TAMPA — It’s a long journey from the neatly manicured lawns of Dartmouth College to the grimy sidewalks of New York City.
Here’s hoping John Idzik survives the trek.
The former Buccaneers administrator is discovering that life in the NFL executive suite often means dealing with a series of potholes, along with all those perks.
In the seven months since Idzik was named general manager of the Jets, he has seen a losing franchise give new meaning to the word dysfunctional as New York prepares for its Sept. 8 season opener against the Bucs.
Between the Tim Tebow spring saga, the club’s current quarterback circus and the antics of flamboyant head coach Rex Ryan, the Jets are never far removed from the splashy back page of the Big Apple tabloids. And that doesn’t sit well with Idzik, a former Dartmouth wide receiver who worked 11 years in Tampa in a variety of roles, ranging from pro personnel and director of football administration to assistant general manager.
“John is a really bright guy,’’ said Falcons president Rich McKay, who served as general manager of the Bucs for most of Idzik’s tenure in Tampa. “He has a really good football mind, and he’s been around a lot of winning. John takes a very deliberate approach, but you have to understand that any NFL franchise in New York is under a microscope.’’
Idzik, who also worked for the Seahawks and Cardinals, was hired by eccentric Jets owner Woody Johnson in January to oversee a massive overhaul. After going 14-18 in the previous two seasons, the Jets had been undermined by salary-cap issues and an aging roster.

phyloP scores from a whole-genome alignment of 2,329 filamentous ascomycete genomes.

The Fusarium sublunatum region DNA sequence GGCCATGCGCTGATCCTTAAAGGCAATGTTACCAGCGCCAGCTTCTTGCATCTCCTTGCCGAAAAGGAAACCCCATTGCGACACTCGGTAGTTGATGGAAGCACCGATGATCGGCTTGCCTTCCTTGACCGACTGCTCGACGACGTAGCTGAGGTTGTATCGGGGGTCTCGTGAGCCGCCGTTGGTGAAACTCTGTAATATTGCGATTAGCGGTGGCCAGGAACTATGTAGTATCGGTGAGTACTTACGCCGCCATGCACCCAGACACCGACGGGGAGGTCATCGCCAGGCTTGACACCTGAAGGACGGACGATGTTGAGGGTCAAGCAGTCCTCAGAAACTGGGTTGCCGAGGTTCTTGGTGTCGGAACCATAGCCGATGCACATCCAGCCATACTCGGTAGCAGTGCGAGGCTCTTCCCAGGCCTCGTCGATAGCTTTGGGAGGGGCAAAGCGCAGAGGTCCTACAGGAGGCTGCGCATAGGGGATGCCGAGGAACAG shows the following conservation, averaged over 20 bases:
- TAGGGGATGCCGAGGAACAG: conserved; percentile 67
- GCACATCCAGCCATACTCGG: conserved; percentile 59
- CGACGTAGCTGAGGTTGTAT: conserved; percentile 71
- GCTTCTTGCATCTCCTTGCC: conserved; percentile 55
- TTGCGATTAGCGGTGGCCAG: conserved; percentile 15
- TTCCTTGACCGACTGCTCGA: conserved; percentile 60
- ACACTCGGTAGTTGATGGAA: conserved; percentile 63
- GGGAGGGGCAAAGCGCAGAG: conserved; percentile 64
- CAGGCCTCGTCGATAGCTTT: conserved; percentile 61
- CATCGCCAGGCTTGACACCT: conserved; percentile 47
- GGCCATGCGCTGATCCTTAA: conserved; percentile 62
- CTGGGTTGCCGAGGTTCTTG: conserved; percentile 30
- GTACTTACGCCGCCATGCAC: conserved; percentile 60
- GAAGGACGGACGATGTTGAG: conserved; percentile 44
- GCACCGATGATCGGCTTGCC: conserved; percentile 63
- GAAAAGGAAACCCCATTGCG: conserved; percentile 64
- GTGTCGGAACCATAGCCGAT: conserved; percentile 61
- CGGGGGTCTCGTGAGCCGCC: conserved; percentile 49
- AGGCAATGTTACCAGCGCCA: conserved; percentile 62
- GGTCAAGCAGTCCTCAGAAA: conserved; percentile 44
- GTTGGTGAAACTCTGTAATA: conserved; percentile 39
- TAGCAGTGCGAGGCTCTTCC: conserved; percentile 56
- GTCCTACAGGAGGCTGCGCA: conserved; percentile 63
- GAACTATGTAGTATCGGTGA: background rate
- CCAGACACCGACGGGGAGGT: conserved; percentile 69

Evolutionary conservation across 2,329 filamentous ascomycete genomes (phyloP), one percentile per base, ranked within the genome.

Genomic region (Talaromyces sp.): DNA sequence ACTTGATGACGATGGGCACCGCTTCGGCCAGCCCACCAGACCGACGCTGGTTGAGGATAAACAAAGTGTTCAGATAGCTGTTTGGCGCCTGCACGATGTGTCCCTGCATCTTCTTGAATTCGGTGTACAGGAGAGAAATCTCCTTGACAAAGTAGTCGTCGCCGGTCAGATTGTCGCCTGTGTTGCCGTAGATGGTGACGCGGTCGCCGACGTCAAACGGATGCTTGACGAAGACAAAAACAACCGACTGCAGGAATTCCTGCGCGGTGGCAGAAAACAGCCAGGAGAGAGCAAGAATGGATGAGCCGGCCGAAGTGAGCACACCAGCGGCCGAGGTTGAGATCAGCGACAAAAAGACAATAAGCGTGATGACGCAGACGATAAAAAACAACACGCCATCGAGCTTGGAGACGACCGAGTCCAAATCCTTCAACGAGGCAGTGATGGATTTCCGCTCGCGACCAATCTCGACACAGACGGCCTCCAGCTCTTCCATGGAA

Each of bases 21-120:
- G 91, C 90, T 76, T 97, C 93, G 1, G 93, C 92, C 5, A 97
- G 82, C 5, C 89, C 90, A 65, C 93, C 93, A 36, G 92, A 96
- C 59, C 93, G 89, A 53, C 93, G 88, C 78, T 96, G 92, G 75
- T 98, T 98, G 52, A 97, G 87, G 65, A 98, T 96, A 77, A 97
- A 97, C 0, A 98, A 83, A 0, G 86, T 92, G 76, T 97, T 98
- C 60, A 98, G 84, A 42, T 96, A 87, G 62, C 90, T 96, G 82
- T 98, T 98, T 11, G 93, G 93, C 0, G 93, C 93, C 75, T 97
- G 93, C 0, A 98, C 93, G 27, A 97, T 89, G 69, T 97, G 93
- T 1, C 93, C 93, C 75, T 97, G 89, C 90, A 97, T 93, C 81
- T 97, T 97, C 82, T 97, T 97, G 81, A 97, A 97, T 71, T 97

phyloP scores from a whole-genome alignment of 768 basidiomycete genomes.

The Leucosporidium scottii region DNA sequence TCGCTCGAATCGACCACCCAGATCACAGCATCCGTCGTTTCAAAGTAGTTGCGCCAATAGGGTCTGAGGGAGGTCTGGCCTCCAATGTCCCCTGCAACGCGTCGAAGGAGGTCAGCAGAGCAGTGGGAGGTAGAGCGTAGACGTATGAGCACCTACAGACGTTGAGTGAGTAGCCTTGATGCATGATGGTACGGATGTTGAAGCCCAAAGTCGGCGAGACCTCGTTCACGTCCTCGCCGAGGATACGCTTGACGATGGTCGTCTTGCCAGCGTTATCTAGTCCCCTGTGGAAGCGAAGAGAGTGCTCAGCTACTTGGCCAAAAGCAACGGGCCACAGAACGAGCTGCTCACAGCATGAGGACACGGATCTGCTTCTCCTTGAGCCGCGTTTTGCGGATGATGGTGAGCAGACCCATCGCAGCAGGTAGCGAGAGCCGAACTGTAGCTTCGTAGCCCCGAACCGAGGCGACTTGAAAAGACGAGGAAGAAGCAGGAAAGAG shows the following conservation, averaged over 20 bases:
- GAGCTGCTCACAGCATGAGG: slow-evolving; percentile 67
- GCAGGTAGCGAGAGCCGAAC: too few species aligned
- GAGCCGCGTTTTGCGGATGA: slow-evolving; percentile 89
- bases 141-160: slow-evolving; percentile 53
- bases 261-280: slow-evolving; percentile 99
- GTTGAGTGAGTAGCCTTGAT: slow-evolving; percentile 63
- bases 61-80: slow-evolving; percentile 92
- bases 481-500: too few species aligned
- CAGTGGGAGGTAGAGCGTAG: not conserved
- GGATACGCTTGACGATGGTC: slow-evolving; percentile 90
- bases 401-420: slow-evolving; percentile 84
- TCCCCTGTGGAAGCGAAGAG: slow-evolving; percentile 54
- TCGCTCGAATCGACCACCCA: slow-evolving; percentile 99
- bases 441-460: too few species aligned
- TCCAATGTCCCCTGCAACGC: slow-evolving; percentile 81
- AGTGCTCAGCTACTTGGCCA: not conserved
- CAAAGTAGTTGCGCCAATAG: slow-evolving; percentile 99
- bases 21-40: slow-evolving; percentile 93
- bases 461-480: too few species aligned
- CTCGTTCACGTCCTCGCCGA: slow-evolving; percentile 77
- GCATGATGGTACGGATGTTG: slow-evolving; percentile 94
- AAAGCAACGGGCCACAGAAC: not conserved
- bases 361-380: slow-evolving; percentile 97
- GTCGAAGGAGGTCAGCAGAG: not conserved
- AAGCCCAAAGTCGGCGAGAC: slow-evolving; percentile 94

Mark Sanchez was awful last year, so Idzik drafted quarterback Geno Smith in the second round. Ryan insists he has not made a decision who will be under center against Tampa Bay, and at this point, it might not matter.
Idzik’s roster lacks star power, especially given the departure of All-Pro cornerback Darrelle Revis to Tampa Bay in an April trade.
By nature, Idzik doesn’t enjoy being in the spotlight. That should be OK, because Ryan and Johnson can’t get enough camera time. But Idzik’s reluctance to make himself available to reporters has struck a nerve. Veteran New York Post reporter Steve Serby has already dubbed Idzik “The Mummy’’ and there is rampant speculation Ryan and Idzik don’t get along.
It didn’t help when Idzik stumbled out of the personnel gate with his first two signings, veteran quarterback David Garrard and running back Mike Goodson. Garrard soon retired with a bad knee and Goodson was arrested on weapons and drug charges before the NFL suspended him four games for violating the league’s substance-abuse policy.
“Life in the NFL, you are going to live with distractions,’’ Idzik said at one of his rare on-the-record media sessions.
Some of Idzik’s friends in the business advised him to decline the Jets job, describing it as a career-killer, but Idzik accepted the challenge.
“The key in that job is to make sure the decisions you’re making are in the best interests of the New York Jets,’’ McKay said. “Don’t get caught up whether you’re winning the news conferences. The challenge in that environment will always be about keeping your head about you.’’